Another bubble has popped for Richard Koshalek.
The director of the Hirshhorn Museum and Sculpture Garden in Washington, D.C., a branch of the Smithsonian, announced Thursday he will leave his post later this year. The news followed a reported split on the Hirshhorn board over the wisdom of building an inflatable event space for the museum, a project Koshalek has actively championed.
The inflatable structure, designed by the New York architects Diller, Scofidio & Renfro and known as "the Bubble," had estimated costs of roughly $15 million. With Koshalek on the way out, its fate is unclear.
This is hardly the first time that Koshalek's passionate interest in architecture has brought him attention. At nearly every stop in his career architectural ambition has helped define his tenure or led to his exit -- or both.
At L.A.'s Museum of Contemporary Art, where he spent 16 years as director in the 1980s and 1990s, Koshalek helped oversee construction of the museum’s Grand Avenue headquarters, designed by Japanese architect Arata Isozaki, and a warehouse conversion in Little Tokyo by Frank Gehry now known as the Geffen Contemporary. Koshalek was also a key advocate for Gehry’s Walt Disney Concert Hall.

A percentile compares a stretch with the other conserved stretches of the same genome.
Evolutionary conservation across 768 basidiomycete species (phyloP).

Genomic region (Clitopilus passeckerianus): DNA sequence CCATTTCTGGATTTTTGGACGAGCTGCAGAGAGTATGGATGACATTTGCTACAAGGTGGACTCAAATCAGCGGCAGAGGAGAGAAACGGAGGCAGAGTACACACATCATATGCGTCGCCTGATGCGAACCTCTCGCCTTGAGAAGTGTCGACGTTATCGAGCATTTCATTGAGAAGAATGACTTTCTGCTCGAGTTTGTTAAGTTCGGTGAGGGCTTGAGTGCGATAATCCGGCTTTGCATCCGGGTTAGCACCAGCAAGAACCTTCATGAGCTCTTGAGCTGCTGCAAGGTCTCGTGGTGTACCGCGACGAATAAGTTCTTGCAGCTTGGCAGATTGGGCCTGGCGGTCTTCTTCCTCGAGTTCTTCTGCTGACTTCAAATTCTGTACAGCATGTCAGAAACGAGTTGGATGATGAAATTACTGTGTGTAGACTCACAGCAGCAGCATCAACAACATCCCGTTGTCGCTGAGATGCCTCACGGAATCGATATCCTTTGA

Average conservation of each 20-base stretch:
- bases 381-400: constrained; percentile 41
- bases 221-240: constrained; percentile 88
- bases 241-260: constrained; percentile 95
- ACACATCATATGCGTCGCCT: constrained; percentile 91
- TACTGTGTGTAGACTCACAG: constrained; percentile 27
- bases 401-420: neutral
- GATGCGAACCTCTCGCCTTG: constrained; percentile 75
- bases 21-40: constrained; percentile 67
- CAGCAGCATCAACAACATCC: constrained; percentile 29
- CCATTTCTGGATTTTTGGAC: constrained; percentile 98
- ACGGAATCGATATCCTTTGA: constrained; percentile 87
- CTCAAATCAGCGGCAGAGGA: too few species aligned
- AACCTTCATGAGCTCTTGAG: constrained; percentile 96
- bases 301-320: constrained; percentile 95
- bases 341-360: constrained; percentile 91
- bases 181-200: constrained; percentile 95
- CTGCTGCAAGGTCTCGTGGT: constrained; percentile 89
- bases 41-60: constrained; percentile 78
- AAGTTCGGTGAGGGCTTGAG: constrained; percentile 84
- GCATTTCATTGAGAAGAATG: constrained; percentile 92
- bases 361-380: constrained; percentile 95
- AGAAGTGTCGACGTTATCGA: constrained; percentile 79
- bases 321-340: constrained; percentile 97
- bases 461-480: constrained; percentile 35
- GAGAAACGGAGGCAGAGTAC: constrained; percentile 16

At Art Center College of Design, the Pasadena school Koshalek headed from 1999 to 2009, he spearheaded construction of a new South campus, a former wind tunnel converted superbly into classrooms and exhibition space by the L.A. firm Daly Genik. Koshalek also proposed designs for Art Center by Gehry and the Portuguese architect Alvaro Siza, leading to criticism that he was neglecting educational programs in favor of high-profile building projects.
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